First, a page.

To address the serious shortage and availability of expert psychiatric care, each year the Department of Psychiatry trains 100 adult and child psychiatry residents, psychology interns, and clinical fellows to become leaders in their areas of specialty. Another 40,000 psychiatrists, non-psychiatric physicians and other health professionals are reached through the Mass General Psychiatry Academy, a comprehensive program of web-based seminars, satellite symposia, teleconferences and live symposia. In addition, the department educates professionals in education, law, the military and the clergy who carry their enhanced understanding of the discipline of psychiatry out into their work with affected individuals and their families.
Community psychiatry was born at Mass General when Eric Lindemann, MD, the Department of Psychiatry’s second chief, launched historic studies of survivors of a fire in the trendy Coconut Grove night club in Boston’s Back Bay in 1942 to understand the role of trauma in psychosomatic illness. This early groundwork has reverberated through the department’s history, helping veterans returning from World War II and Korea, and connects today to our work understanding post-traumatic stress disorder and programs for returning warriors. The Red Sox Foundation/Mass General Home Base Program serves veterans of the conflicts in Iraq and Afghanistan who live with deployment- or combat-related stress and/or traumatic brain injury, as well as serving their families.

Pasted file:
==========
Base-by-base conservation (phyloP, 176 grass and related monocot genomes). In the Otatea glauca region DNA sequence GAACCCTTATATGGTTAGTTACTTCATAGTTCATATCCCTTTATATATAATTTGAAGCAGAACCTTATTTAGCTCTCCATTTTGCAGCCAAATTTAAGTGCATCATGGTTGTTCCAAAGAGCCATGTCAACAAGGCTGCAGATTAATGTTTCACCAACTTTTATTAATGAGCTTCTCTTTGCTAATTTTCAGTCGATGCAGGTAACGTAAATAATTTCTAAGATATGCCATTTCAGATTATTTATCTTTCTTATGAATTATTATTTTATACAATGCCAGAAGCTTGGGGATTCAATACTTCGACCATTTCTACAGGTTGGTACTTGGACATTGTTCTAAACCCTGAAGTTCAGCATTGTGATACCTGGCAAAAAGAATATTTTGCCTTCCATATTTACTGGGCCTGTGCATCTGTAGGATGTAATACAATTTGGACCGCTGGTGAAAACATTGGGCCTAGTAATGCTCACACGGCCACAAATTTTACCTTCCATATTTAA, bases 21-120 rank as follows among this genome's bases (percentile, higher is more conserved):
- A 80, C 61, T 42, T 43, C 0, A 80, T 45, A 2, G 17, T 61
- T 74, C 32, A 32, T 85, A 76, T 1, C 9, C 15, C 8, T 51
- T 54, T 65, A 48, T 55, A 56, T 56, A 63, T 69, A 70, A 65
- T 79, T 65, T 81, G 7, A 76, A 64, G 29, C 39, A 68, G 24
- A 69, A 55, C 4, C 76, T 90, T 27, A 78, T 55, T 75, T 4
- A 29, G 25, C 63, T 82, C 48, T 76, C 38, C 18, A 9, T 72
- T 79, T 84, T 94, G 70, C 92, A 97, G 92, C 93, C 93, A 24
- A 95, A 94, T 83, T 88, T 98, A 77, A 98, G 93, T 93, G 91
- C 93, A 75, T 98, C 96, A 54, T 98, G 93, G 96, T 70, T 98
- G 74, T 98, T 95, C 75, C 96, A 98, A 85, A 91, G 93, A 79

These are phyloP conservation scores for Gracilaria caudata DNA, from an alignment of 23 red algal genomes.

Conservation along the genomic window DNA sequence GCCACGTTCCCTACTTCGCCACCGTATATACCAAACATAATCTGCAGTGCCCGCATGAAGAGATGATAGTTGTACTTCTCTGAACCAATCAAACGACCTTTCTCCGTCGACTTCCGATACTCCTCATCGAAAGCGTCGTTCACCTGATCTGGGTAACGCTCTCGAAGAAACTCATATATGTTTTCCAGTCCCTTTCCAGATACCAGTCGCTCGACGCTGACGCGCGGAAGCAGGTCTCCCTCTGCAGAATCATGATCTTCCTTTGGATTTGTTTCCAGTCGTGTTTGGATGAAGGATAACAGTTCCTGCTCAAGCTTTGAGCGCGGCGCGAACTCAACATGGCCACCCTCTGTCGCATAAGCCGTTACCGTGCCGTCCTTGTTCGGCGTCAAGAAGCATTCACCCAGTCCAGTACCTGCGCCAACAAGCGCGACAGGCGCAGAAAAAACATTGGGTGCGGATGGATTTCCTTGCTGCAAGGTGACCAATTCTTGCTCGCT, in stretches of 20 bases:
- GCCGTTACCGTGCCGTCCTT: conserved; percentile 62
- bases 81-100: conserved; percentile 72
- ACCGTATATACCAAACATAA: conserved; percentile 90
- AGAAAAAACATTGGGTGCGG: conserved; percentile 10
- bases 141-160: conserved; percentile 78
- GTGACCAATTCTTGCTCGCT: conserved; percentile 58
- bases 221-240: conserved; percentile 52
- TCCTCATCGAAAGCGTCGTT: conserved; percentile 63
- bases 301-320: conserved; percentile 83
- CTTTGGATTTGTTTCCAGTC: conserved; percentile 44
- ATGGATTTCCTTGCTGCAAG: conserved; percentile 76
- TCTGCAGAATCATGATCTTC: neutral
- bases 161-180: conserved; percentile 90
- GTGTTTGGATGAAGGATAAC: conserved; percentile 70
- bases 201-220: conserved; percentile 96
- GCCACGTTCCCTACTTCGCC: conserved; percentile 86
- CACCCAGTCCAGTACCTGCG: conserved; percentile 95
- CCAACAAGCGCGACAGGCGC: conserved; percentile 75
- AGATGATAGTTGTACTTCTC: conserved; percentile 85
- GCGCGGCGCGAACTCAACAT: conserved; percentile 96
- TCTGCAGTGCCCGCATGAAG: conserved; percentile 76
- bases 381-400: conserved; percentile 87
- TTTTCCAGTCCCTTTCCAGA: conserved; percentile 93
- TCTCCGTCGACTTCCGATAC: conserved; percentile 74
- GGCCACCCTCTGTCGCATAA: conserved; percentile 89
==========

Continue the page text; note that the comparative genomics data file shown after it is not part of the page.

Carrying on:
To address the mental health needs of people in Mass General’s neighborhoods who suffer from severe and persistent mental illness, substance use disorders, poverty, immigration challenges, homelessness and multiple traumas, the Department of Psychiatry partners with local organizations through its Division of Public and Community Psychiatry. The department has also been a strong member in the hospital-wide Substance Use Disorders Initiative. The department also offers free patient and family education programs in Boston through its Psychiatry Academy. To serve the hospital’s global neighbors, the department was the first hospital department in the United States to establish a division of global psychiatry. The Chester M. Pierce Global Psychiatry Division addresses the acute shortage of mental health professionals in developing countries through training and service opportunities.